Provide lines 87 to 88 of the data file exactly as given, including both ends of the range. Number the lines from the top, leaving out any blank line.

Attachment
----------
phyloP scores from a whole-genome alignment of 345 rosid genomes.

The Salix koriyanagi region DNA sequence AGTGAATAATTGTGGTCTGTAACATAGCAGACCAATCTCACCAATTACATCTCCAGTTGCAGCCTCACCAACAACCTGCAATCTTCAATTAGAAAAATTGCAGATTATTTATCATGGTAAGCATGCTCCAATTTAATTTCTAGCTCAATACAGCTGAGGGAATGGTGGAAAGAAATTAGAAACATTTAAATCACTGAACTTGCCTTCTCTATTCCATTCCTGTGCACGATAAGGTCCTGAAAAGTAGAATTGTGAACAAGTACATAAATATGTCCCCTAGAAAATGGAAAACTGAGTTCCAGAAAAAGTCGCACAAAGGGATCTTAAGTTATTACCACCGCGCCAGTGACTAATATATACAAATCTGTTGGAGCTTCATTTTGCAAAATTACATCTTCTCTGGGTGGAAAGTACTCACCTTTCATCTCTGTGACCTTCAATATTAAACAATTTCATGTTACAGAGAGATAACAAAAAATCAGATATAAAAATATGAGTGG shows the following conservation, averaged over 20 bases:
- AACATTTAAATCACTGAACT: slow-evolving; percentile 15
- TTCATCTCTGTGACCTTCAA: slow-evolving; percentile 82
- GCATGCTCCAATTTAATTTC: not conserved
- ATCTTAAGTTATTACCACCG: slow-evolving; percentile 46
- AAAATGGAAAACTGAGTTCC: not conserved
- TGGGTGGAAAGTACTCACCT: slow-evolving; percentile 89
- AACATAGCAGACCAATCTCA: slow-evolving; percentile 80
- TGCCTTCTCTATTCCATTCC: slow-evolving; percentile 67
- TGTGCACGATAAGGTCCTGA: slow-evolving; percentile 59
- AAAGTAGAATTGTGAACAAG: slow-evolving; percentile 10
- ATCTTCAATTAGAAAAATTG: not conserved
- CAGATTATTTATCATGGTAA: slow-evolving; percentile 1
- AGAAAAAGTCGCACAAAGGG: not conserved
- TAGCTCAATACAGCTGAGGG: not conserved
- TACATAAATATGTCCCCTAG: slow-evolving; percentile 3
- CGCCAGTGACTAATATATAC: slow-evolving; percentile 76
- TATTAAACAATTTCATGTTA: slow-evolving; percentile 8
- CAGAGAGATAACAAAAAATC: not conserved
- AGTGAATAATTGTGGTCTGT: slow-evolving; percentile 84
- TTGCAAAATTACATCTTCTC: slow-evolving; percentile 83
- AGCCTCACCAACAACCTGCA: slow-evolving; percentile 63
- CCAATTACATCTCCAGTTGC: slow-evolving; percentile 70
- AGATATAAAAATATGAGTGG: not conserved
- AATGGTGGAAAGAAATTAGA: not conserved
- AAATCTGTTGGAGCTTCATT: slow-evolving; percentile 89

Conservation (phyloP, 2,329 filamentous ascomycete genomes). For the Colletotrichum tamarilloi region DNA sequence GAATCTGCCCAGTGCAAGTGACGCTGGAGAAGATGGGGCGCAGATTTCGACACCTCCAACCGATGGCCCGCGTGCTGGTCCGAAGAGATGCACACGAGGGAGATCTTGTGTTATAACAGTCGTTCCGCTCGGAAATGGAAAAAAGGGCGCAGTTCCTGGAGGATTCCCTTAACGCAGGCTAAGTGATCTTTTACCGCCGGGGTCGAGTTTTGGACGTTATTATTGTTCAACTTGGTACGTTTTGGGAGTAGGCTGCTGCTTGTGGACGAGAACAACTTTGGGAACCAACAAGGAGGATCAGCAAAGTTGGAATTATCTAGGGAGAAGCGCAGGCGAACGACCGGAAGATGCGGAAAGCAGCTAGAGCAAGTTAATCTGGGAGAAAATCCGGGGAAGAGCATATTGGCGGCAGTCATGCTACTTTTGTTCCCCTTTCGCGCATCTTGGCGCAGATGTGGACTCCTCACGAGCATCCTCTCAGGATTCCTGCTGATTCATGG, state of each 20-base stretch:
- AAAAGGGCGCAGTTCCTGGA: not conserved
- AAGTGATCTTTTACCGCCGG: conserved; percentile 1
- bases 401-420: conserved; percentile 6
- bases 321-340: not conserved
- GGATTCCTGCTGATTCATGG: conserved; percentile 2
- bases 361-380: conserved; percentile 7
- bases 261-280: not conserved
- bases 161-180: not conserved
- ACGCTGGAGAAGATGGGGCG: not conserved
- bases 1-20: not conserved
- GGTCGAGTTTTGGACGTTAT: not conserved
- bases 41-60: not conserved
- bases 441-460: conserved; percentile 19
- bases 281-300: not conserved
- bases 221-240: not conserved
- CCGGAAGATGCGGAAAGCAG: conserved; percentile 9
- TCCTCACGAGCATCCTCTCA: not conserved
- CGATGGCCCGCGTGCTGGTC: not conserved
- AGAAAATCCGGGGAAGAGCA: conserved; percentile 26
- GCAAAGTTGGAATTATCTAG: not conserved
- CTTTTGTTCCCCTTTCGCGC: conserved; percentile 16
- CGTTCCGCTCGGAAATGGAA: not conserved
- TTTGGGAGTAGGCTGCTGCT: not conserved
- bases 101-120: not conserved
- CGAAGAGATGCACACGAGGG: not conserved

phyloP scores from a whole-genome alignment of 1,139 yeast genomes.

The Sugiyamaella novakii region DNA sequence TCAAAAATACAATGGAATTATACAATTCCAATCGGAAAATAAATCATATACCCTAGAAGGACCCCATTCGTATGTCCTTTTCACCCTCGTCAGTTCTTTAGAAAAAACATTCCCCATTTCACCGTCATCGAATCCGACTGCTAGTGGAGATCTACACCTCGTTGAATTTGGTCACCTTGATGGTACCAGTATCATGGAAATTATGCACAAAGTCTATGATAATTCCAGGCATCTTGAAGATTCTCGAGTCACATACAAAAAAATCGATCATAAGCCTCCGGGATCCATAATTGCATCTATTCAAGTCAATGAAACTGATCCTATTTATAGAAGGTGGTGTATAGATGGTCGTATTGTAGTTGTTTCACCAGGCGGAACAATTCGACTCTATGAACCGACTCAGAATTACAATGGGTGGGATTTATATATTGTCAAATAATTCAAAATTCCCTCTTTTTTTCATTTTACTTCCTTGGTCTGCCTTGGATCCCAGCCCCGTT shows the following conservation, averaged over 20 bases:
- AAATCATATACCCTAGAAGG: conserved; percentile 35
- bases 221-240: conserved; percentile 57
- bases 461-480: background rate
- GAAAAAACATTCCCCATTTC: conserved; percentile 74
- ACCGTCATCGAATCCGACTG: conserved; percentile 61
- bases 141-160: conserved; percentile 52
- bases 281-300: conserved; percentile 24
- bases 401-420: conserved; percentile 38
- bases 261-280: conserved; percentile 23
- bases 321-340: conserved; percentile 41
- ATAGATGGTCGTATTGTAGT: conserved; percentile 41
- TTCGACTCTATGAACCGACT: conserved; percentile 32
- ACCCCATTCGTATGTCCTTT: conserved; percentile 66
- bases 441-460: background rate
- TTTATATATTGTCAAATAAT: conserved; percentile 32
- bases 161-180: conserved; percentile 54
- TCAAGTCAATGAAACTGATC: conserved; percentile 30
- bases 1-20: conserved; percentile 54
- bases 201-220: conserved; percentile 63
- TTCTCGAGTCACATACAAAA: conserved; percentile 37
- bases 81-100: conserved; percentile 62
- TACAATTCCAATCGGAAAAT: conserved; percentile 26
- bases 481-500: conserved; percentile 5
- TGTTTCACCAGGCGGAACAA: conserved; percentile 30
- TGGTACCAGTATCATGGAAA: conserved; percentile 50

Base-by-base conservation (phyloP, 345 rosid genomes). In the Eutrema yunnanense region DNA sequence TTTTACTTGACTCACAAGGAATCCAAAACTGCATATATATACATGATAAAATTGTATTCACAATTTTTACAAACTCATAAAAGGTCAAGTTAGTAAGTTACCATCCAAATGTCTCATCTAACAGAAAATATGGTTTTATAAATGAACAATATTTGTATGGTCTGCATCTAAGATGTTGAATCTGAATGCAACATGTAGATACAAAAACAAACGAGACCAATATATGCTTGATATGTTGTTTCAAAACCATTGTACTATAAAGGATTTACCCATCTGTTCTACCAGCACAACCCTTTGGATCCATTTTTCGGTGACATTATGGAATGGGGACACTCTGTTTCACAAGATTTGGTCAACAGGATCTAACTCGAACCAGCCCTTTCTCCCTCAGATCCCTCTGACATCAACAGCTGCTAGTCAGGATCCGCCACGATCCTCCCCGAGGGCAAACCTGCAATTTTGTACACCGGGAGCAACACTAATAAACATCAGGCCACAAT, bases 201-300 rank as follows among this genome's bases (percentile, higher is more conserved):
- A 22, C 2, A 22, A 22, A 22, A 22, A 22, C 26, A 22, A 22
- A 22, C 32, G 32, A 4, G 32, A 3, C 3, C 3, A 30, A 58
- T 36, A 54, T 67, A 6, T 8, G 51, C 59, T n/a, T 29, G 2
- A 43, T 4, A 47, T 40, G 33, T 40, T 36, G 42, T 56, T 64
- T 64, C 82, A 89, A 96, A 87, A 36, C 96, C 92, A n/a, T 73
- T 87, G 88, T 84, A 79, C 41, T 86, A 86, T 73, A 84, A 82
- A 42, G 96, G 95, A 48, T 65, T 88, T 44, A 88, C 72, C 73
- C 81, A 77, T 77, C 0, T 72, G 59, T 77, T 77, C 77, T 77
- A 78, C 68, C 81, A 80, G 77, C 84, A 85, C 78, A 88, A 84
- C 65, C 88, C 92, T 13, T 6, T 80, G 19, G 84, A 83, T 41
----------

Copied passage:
- T 87, G 88, T 84, A 79, C 41, T 86, A 86, T 73, A 84, A 82
- A 42, G 96, G 95, A 48, T 65, T 88, T 44, A 88, C 72, C 73